Above all, Uganda needs a leader that is bold with broad knowledge and confidence to handle the serious challenges before us. There is no room for students to learn on the job and gain experience when they are retiring. Leaders must come with experience as reflected in their profiles. People who hide their profiles or keep their views to themselves to avoid controversy shouldn’t even be allowed to contest any elective office.
I want to take this moment to thank my father for not only feeding me but also for teaching me how to fish.

Without Justice and Equality there won’t be Lasting Peace in the Great Lakes Region

We want to thank the international community including African Union and the United Nations as well as some governments for the efforts to end the invasion of DRC by M23. While this effort is appreciated, it must be recognized that it won’t by itself bring about lasting peace and security for all unless the root cause of the conflict which is Nilotic Tutsi domination of Bantu people is recognized and solved so that the two ethnic groups live together in peace and security.

Batutsi have deceptively presented themselves to the world since the 1994 Rwanda genocide as victims in a hostile environment and must defend themselves by eliminating ‘enemies’ and occupying more territory under the pretext of correcting the wrongs of a colonial system of borders that robbed them of land, not realizing or ignoring that they too took land from somewhere else such as 5 thousand square kilometers that Rwanda and Burundi gained from then Tanganyika in 1923. In my attempt to identify the root cause of the problem, I have touched on sensitive areas previously regarded as taboo that have made some people uncomfortable and forced them to hit back hard without supporting evidence. In sympathy or guilt about what happened in 1994 in Rwanda some countries and people have turned a blind eye to the damage being caused by Batutsi in Uganda, Rwanda and DRC. For example, in Uganda, Batutsi have marginalized non-Batutsi in education, healthcare, jobs, food security and are rapidly losing land, the only asset the majority possess. Corruption, sectarianism and cronyism have become rampant. It is gratifying that finally the donor community has stepped in to find out where over $30 billion of grant money went as there is virtually nothing to show for it. We hope all the stolen money will be recovered with interest and those involved prosecuted. We appeal to all donors to work together for maximum effect because money has been stolen from every donor since it is part of national budget. Those who argue that cutting off aid will hurt the poor are not correct because the money never gets to them in the first place. Let me restate that I have worked on the Great Lakes region for a long time and I want to share information I have gathered with those that are not familiar or have accessed distorted stories that paint Nilotic Batutsi as superior and Bantu (Bahutu and Bairu) as genetically inferior and bad people, if not barbaric. We have to get to the bottom of Great Lakes problem and find a lasting solution. I strongly believe in justice and equal opportunity for all. Those who want to read more please visit my website at www.kashambuzi.com . I have reported my findings as faithfully as possible and that is why I provide some sources of my information when I feel it is absolutely necessary. Some commentators have asked me to summarize in a user-friendly language the main features of Batutsi and Bahutu/Bairu relations in the Great Lakes region. Let me repeat that I have defined the Great Lakes region to include southwest Uganda (former Kigezi district and Ntungamo district), Burundi, Rwanda and eastern BRC where the two groups have experienced unpleasant relations.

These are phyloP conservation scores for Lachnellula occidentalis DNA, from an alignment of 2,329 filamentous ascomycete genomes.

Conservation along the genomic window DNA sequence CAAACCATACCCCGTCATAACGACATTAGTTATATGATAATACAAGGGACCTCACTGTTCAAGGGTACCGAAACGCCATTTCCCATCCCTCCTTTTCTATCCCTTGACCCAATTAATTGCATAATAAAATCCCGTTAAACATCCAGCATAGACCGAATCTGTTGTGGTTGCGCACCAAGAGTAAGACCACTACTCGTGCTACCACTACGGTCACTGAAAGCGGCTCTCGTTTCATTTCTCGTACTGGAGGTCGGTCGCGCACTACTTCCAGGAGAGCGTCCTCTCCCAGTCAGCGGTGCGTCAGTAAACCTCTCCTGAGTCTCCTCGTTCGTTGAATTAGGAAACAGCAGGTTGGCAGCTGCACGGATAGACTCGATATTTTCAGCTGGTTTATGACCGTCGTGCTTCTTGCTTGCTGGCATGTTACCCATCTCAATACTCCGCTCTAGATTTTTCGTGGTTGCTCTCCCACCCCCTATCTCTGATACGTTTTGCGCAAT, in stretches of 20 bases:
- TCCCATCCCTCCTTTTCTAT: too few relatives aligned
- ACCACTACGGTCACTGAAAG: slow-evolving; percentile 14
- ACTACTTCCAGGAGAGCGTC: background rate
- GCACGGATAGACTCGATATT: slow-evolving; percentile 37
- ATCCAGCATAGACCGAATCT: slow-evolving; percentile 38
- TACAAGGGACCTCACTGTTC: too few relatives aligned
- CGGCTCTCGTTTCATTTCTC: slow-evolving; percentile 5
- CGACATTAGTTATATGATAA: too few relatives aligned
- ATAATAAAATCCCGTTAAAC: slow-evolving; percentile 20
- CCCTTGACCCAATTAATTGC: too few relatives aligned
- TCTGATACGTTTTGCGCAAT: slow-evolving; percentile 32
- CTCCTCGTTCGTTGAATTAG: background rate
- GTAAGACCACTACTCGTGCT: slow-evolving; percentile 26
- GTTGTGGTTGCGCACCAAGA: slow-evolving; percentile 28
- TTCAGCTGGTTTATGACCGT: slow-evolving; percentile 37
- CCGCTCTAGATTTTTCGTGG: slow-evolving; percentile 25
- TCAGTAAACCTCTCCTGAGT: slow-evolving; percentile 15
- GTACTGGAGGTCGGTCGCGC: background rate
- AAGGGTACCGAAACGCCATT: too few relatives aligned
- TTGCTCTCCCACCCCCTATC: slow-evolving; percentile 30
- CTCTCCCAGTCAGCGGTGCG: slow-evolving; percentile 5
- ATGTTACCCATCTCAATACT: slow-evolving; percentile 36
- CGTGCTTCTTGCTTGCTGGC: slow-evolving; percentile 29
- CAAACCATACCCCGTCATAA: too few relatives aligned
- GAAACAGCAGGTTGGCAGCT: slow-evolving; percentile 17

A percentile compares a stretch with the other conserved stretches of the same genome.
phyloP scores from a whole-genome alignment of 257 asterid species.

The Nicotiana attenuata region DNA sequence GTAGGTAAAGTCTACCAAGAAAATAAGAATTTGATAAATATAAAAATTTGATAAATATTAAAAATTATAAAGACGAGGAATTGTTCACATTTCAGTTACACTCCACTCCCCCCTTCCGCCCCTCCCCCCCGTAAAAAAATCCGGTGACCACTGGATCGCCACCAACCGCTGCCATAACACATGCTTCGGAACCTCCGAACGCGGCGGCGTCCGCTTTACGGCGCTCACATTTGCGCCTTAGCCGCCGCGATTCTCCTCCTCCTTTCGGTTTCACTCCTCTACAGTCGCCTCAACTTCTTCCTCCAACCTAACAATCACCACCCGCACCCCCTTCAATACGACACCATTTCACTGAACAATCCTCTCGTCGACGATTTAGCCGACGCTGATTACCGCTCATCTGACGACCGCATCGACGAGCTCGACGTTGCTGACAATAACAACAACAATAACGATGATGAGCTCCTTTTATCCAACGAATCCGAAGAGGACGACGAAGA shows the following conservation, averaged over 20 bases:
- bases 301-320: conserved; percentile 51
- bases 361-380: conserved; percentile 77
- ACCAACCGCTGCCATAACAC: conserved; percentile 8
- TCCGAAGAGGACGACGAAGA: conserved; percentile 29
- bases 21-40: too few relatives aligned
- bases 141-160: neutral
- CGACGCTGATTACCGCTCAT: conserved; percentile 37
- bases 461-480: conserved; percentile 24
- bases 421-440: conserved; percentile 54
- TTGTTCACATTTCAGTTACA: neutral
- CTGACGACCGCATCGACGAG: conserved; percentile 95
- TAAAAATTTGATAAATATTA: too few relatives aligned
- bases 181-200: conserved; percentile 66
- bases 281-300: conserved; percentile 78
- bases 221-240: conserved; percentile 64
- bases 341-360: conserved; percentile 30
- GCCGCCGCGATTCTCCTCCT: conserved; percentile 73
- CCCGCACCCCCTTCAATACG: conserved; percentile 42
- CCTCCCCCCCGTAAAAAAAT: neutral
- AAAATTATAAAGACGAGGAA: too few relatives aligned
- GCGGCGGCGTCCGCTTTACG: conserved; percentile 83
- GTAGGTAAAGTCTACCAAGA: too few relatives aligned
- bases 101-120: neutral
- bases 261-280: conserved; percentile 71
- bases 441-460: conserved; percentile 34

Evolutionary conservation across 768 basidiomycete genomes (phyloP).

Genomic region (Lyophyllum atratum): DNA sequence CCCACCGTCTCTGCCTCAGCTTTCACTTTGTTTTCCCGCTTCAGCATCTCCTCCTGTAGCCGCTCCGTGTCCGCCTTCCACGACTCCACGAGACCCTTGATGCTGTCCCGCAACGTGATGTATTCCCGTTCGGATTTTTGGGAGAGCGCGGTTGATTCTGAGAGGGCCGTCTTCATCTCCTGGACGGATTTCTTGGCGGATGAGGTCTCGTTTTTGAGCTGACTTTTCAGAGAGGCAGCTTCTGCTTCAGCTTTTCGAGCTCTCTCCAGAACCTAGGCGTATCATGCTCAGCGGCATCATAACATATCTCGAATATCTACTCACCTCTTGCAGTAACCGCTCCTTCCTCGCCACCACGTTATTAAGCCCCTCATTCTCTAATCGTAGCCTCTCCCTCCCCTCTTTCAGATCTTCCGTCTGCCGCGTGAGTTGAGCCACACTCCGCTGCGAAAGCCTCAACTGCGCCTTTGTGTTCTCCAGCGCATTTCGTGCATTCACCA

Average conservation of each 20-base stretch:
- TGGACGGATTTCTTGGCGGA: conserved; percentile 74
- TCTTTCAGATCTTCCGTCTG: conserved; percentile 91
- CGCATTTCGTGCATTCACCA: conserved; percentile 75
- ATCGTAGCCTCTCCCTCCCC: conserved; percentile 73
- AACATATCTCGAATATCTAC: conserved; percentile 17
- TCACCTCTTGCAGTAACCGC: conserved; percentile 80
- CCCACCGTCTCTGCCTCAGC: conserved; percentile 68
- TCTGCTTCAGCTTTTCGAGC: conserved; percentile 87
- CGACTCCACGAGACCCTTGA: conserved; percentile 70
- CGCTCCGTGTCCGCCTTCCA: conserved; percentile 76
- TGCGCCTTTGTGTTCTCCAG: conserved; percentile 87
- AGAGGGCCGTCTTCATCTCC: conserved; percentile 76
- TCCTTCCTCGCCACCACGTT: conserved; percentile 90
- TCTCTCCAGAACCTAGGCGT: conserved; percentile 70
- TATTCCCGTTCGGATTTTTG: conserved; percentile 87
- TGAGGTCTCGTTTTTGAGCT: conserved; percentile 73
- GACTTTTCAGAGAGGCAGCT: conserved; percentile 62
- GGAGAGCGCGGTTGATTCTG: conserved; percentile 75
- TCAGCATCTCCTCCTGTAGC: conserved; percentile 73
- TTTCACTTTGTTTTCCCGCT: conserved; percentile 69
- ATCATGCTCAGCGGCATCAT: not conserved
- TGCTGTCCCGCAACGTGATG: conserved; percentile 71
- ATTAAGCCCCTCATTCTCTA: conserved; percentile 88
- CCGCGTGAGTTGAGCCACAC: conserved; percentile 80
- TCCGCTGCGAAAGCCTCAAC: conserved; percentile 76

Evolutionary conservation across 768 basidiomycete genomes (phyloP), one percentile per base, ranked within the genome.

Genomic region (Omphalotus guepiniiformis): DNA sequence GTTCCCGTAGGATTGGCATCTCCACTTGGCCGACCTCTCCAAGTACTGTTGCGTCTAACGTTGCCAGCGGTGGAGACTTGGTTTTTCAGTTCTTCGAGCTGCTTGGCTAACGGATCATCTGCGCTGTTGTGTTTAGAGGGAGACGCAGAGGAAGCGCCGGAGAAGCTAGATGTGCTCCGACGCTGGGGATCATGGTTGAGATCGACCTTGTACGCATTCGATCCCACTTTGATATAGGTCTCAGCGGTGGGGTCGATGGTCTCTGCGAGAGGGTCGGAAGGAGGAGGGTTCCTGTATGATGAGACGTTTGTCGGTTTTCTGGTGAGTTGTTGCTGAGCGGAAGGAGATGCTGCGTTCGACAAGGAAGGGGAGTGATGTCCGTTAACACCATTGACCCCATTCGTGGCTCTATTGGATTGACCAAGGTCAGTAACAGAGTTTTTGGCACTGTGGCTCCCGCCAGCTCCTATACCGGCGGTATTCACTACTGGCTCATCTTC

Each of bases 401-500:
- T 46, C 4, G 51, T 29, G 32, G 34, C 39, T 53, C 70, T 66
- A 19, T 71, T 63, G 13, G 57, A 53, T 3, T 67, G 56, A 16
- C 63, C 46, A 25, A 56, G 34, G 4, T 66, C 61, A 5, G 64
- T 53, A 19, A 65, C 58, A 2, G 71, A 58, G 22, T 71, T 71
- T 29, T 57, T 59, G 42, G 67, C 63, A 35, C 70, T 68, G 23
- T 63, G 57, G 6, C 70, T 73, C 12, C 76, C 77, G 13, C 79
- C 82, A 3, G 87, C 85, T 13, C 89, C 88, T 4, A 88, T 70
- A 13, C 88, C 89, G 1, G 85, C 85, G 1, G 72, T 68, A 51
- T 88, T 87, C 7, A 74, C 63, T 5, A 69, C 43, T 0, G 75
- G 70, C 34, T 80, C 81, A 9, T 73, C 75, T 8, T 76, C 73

Race and ethnicity